So ambient sauce brands aren’t exactly swimming with the fishes yet. But it’s in chilled sauces where the real excitement is. Branded chilled sauce is doing particularly well, up a steaming 29.3% in value, despite Kantar’s Abdulrauf noting the average price of chilled pasta sauce is almost twice as much as ambient, thanks to a “significant average price increase” over the year of 17.6%.

Still, this hasn’t been enough to stop the overall market from cooling. Here’s why: “Consumers are creating sauces from scratch more. Supporting this, tomato-based cooking products - canned tomatoes, passata and purée - have seen combined 17.4% volume growth in the past three years,” says Abdulrauf.

That means more of us are cooking more like old Clemenza, whose pasta sauce recipe was as simple as it comes (oil, garlic, tinned tomatoes, tomato paste, wine, sugar).

“Scratch cooking within the pasta and pasta sauces category is definitely on the increase for a number of reasons,” says Marcus Blowers, category insights manager at RH Amar, which started importing Mutti, the bestselling tomato brand in Italy, to the UK in late 2014 after its deal to distribute fellow Italian brand Cirio came to end.

“The economic downturn has been one driving factor but it hasn’t been the only one - a desire to experiment with authentic ingredients has also been key in driving the growth we are currently seeing. According to Mintel, one in four of us now cooks five days a week. As a result, quality has become increasingly important for many shoppers.”


Tinned tomatoes

Rival Cirio has been spending big to make sure it attracts said shoppers, signing up Italian chef, restaurateur and TV personality Antonio Carluccio as poster boy. Spreading the message about the benefits for home cooks of tinned tomatoes over fresh is crucial, says Cirio UK operations managing director Diego Pariotti.

“Cirio products are sourced, picked, processed and packed in just 24 hours so the products are really fresh, which is why in Italy using tinned produce is commonplace,” says Pariotti, adding that the brand’s tomatoes, passata and purée have enjoyed growth of 10.6% worth £3.3m in the past year.

“This was proved on TV last year with Jimmy Doherty on Food Unwrapped, which visited Cirio in Bologna and tested tinned products compared with ‘fresh’ tomatoes on their lycopene content, the nutrient found in tomatoes that makes it a superfood. It was found there is more lycopene in tinned tomatoes processed in 24 hours than in fresh.”

It’s not just tomato players that are looking to cash in on the rise of the home pasta chef. Empire Bespoke Foods this month launched Turci Herb Extract Sprays in the UK, offering time-pressed foodies access to fresh herb flavours all year round. The cold-pressed sprays come in basil, garlic, chilli, oregano, rosemary, lemon, truffle and saffron variants and contain over 80% of the raw product, but have a three-month shelf life.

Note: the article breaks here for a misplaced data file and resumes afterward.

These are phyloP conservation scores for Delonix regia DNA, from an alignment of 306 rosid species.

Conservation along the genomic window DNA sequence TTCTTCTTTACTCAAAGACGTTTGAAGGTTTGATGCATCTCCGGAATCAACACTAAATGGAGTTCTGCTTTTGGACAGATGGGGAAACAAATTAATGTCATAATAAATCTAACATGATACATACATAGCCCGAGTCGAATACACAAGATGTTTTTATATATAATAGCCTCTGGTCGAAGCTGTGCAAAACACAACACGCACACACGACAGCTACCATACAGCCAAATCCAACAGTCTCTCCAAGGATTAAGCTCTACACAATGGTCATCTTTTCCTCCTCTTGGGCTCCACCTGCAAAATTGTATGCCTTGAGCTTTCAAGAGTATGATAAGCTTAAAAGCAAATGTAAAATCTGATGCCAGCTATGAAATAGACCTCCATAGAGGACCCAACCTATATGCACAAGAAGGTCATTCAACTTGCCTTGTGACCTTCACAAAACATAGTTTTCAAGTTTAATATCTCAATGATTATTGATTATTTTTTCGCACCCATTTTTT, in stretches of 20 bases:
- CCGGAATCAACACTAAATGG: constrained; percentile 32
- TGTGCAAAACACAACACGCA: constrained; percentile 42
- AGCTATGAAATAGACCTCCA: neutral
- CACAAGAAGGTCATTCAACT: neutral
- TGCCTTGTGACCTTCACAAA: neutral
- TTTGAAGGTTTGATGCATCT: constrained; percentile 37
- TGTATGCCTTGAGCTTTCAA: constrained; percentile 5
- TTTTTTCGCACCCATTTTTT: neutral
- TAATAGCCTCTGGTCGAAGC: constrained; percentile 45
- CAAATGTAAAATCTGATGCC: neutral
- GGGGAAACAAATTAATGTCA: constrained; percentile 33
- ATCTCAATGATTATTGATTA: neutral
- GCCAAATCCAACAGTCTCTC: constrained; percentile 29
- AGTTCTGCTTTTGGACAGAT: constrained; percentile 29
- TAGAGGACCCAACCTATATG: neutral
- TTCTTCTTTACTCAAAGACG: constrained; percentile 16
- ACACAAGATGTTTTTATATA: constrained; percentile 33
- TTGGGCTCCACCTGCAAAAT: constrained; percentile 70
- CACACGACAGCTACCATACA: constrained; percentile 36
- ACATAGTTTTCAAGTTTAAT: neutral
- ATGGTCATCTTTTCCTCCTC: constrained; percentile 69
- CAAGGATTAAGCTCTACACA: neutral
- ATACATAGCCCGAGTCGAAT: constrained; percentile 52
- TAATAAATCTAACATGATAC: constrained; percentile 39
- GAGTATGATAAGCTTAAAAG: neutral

Fresh filled, fusilli and cut pasta are the only sectors seeing significant price rises

As for pasta itself, the category is up, both in value and volume. “Fresh filled, fusilli and cut pasta have seen strong growth, being the only sectors seeing significant price increases year on year,” says Abdulrauf.

“Filled own label has been stealing from filled branded, as they reduced prices to attract buyers. Fresh cut pasta sees a similar trend, with own label doing better than branded. Branded fresh cut has seen value sales increase versus last year, but this has been driven by increasing prices as volume growth has been relatively flat.”

As for the retailers, a familiar story of the discounters eating into the sales of the major players is repeated here. Sainsbury’s is the only supermarket of the big four not to see a decline in sales of pasta. And sales at Lidl are up 28.5% and up 7.9% at Aldi.

Dolmio ad

Dolmio hit by £8.2m loss as sauces slide

  • It seems Mars’ warning that some Dolmio sauces shouldn’t be eaten more than once a week because of the sugar and salt they contain has hit sales, which are down £8.2m.
  • But in value terms, things are better than a year ago, when we reported a 7.3% loss worth £9.7m (though volumes were up 0.1%). The brand’s price is up 2.5% this year thanks to a focus on pouches and stir in pastes.
  • Homepride, Napolina and Ragú’s combined losses are almost equal to the market leader’s, at £7.1m, reflecting a general shift away from jarred sauces to pastes, pesto and scratch cooking. See Saclà’s growth for more proof of this shift in demand from shoppers.

Table: Pasta Sauces Bestsellers

The discounters

“The category is experiencing strong growth in line with increased demand for easy and healthy mealtime solutions,” says Tony Baines, joint managing director, corporate buying, Aldi. “Alongside this, our pasta Specialbuys give our customers more choice, adding excitement to midweek meals through different shapes and flavours.”